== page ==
Once all the hose & wires were run, Ken connected them to the solenoid, which is connected to the regulator and tank.

Here's a pic of the stovetop ...

and the control system mounted in our galley bulkhead.

After everything was hooked up, Ken sprayed all connections with soapy water to make sure there were no leaks. It all looked good,so then Ken ran a pressure test ... can't be too cautious. To run a pressure test, the tank was turned on, the solenoid control panel was turned on, then the propane burner turned on. We then turned the stove burner off, then the tank .. leaving the solenoid control panel on (solenoid open). We then looked at the pressure gauge & made sure there was no drop in pressure for at least 3 minutes. All was good .. whew!

We now have propane, and two burners too! It's been almost two weeks since this project, and we've cooked a few meals since then. It's been so much easier with two burners. I'm looking forward to trying out my Omnia oven soon! Ken plans on making it possible to connect our Magma grill to the propane tank too .. no more little green bottles!

As a safety measure, when we're done cooking we keep the stove burner on, then turn the solenoid control panel off until the flame goes out. We then turn off the propane tank and the burner. We don't have one of those expensive sniffers, but I'd like to get something to test areas of the boat every now & then. I'm thinking of something like this leak detector. Any thoughts or suggestions?

I'm not gonna lie .. propane on Nirvana makes us a bit nervous! But, we've taken precautions when installing the propane system and we plan on doing a pressure test on a regular basis. This will be easy to do after cooking a meal.

Here are photos of the before & after of our galley stove ...

With no oven, Ken added a shelf and we now have a lot more storage area. While at dock, we're using the area for a microwave, Foreman grill and Omnia oven. The Omnia oven will be great at anchor too!

Since this project, Ken has run 12v wire throughout Nirvana, added some 12v outlets, and some Caframo fans too! He's also replaced all of our interior lights with LED lights .. we're making progress! Look for posts about these projects (and many more) soon. Oh, and something we're really looking forward to ... we're waiting on some new batteries to arrive. They're not your ordinary batteries, so we're really excited that the company has agreed to give us a great deal on them & allow us to try them out. Stay tuned!

Hasta luego .. until then. Mid-Life Cruising!


Emily said...

Great job, Ken! Propane makes me nervous too, but we have it in our RV for when we are not hooked up to shore power, and as long as you take proper precautions and do your testing, you should be just fine. We enjoyed our propane cooktop on Logos (our C30) also.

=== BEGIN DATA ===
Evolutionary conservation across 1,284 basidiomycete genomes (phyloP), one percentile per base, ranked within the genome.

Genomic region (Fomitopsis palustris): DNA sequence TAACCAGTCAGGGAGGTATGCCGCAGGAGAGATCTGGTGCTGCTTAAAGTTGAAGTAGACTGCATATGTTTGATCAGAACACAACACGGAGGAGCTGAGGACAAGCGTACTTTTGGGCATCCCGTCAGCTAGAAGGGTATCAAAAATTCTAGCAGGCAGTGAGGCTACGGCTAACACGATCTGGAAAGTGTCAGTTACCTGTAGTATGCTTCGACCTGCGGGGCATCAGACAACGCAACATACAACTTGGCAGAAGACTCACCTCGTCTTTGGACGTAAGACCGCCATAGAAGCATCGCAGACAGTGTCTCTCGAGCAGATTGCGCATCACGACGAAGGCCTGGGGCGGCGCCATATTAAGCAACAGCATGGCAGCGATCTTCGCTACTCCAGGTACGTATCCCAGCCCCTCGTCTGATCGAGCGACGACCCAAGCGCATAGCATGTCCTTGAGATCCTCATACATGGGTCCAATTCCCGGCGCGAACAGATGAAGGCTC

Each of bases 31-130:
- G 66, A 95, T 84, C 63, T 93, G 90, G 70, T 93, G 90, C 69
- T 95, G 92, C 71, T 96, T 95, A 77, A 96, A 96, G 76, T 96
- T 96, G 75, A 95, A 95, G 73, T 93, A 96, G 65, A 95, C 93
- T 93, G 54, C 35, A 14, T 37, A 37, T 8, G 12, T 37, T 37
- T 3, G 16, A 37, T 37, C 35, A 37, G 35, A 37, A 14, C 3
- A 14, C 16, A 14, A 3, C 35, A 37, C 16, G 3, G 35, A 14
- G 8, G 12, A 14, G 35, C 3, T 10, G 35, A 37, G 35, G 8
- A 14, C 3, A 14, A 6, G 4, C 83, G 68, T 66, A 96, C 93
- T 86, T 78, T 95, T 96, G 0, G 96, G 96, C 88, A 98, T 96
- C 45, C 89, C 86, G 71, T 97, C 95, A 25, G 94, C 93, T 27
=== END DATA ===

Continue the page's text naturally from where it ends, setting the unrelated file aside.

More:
Anonymous said...

Couple of problems here. The stove top is not gimbled. There are no clamps to hold a pot of boiling liquid in place. How hard/safe will it be to cook a meal after 4 or 5 days in a rolling anchorage? This set up seems OK for a weekender that can pick good weather but for living aboard on the move not so much. Not trying to criticize just giving a few things to think about. Ken should be able to fab up clamps to fit the pots. Use something like 3/8 inch stock and bend to shape. You can wear a thick water proof apron while cooking. We did find a long spring that fit our two pots to keep the lids in place. I put a hook on each end and threaded it through the lid handle. Hooks on the pot lip. A pain to use but the lids remained in place. Have you thought about a solar cooker? These kids liked theirs.

You might want to mark your new propane tank. Something that you can ID easily. We went with two of the smaller tanks. They lasted a long time and they were easy to carry in. That way we used one tank while the other was being filled. You cannot always get the tank filled right away. Some places you have to leave it. The boat is looking great. Cannot wait for you to shove off. Ken

Ken n Cheryl said...

Emily, we're hoping we did everything correctly! RVs & boats have a lot of things in common, don't they?! =)

Anonymous .. thanks for the tips. We realize the stove isn't gimbaled, but as I mentioned in the post, we're okay with that. I plan on purchasing clips from Amazon that keep pots in place. As far as the pot lids .. we have a nesting set that has one lid with grooves on the bottom for fitting on all sizes of the pots .. LOVE it! No problems with the lid staying put! Thanks for following along .. we think Nirvana is looking pretty good too. We are excited about finally cruising after this hurricane season!